When a permanent tooth is lost, several things begin to happen. The part of the jawbone where the tooth was begins to deteriorate as does the gum. The deterioration of bone happens at a surprisingly rapid pace within the first year after the loss of the tooth. This means that even if it has only been a matter of months since you have lost a tooth, there may have been significant deterioration of the jawbone. This could mean that before a dental implant can be placed, the bone must be rebuilt.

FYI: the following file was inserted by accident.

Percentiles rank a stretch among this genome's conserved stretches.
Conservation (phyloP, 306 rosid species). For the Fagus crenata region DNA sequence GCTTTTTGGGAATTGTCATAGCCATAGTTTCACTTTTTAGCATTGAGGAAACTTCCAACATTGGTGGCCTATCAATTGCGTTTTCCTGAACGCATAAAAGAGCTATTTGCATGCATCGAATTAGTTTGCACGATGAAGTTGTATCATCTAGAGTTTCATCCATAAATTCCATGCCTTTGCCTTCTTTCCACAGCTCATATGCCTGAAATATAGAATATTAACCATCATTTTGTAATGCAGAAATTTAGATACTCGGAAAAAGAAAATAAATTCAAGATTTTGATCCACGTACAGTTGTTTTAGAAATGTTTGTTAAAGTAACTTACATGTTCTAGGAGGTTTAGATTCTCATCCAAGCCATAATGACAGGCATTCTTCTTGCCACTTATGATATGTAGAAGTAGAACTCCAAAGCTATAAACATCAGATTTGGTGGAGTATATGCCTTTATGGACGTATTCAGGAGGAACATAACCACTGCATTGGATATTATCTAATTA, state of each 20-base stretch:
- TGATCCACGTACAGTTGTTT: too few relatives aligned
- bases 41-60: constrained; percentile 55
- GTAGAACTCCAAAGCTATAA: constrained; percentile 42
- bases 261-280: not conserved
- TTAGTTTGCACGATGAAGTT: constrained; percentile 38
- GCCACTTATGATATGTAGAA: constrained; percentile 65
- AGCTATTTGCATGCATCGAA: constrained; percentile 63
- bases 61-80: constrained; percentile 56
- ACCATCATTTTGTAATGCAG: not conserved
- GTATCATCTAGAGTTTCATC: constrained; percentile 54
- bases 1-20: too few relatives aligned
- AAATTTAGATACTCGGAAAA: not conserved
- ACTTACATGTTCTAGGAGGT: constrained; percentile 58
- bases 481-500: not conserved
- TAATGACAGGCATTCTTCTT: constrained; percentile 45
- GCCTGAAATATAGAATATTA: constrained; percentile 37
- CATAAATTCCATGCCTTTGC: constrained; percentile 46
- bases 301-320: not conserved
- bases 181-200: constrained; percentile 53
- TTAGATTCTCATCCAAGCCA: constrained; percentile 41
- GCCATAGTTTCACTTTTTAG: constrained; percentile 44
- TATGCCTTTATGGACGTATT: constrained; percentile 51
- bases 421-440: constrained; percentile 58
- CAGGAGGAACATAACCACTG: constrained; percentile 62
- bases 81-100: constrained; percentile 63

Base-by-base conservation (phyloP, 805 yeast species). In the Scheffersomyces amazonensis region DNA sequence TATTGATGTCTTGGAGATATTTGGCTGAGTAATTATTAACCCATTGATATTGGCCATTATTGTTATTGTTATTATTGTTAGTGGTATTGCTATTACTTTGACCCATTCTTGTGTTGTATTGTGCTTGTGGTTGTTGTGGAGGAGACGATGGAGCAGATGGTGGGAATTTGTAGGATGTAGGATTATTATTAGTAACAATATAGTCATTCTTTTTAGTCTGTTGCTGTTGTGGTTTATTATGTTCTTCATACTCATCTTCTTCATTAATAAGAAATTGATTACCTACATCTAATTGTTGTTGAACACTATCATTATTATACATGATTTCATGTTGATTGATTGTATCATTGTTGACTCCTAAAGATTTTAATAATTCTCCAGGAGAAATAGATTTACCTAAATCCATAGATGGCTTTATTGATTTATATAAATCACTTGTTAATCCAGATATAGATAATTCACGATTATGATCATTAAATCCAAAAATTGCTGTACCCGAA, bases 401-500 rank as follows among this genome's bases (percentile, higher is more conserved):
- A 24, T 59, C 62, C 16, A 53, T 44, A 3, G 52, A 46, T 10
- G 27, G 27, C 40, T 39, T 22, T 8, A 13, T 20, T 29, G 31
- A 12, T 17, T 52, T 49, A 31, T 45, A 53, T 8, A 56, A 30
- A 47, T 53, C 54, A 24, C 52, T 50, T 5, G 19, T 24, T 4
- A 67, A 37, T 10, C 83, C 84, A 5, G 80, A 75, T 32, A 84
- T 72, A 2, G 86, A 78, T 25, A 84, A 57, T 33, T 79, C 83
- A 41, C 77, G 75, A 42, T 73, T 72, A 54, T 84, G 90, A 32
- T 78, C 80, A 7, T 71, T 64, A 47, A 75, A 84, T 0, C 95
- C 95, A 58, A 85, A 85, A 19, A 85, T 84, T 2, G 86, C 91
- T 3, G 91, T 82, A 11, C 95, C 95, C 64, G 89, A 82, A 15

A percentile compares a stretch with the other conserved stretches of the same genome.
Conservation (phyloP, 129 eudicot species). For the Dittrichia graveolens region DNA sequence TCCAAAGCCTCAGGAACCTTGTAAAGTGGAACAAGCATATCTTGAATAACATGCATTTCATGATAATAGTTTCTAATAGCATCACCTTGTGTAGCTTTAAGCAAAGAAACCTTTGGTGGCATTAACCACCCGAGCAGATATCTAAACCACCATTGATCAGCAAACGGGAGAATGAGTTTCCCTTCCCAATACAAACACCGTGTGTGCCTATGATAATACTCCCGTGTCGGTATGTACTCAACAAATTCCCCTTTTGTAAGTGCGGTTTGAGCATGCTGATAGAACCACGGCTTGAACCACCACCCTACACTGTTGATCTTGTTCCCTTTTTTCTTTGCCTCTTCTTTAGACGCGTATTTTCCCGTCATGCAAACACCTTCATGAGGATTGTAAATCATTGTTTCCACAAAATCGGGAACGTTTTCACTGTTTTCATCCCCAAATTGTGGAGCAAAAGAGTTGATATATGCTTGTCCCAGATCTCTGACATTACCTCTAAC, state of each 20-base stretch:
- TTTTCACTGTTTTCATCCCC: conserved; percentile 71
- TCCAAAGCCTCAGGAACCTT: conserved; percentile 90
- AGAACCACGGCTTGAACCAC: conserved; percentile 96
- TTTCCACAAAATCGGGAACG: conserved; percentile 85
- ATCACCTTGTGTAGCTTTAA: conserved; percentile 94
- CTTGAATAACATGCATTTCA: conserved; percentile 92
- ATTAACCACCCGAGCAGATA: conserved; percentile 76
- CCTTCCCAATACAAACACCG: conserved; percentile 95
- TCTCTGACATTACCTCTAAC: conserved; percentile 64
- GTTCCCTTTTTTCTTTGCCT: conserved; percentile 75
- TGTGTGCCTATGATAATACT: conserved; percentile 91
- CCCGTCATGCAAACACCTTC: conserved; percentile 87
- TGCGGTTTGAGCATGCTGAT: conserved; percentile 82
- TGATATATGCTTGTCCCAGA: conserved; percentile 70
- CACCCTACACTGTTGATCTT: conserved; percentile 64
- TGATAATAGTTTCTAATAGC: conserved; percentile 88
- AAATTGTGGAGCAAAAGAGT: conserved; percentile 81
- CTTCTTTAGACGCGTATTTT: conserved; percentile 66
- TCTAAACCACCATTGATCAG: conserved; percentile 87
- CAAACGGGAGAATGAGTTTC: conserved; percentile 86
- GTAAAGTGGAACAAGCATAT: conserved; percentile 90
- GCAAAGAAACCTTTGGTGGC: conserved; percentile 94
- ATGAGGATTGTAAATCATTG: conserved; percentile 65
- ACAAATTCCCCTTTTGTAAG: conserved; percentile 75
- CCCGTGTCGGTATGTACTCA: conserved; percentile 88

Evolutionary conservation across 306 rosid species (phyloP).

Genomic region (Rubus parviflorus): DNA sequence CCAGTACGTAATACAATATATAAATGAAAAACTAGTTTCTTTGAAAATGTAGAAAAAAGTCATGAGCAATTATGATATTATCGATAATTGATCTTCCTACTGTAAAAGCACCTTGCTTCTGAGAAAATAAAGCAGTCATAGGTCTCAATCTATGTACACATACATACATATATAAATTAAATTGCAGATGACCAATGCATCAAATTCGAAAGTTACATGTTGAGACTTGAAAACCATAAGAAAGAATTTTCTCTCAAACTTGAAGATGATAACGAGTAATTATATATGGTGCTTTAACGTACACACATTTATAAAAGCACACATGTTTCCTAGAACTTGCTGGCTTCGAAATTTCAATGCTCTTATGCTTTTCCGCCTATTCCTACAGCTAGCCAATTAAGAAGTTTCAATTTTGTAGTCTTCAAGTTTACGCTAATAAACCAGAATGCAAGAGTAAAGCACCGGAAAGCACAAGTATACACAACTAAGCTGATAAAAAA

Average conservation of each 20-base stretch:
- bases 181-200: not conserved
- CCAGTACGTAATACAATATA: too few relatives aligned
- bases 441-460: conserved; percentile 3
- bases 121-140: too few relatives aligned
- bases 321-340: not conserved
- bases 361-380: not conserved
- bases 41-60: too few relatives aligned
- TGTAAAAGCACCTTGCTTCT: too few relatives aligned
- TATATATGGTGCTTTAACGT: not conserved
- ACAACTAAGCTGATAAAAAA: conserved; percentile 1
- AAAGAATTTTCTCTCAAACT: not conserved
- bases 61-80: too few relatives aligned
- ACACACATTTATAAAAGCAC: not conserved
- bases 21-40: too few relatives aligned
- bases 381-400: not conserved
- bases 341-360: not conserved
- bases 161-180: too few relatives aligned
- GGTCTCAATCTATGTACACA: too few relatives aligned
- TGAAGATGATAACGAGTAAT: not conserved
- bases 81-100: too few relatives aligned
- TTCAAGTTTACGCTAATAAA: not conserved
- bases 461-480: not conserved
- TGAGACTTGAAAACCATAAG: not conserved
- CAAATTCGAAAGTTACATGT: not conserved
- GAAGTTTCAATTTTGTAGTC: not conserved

Standard Bone Graft
All of the methods for rebuilding the jawbone use a variation on bone grafting, and this is the most common type of bone graft. Other bone from inside the mouth, bone from another part of the person’s body, a donor bone or synthetic material may all be used to build the jawbone back. Eventually, the grafted bone or material becomes part of the original bone.
Ridge Modification or Expansion
Sometimes, the jaw may be too narrow for an implant. This method creates a ridge on the top of the jaw that the implant can be placed in.
Sinus Augmentation, Lift or Elevation
Bone deterioration in the upper back teeth can lead to a growing sinus cavity. This particular type of graft rebuilds the area below the sinus. There is no effect on a person’s breathing or speech.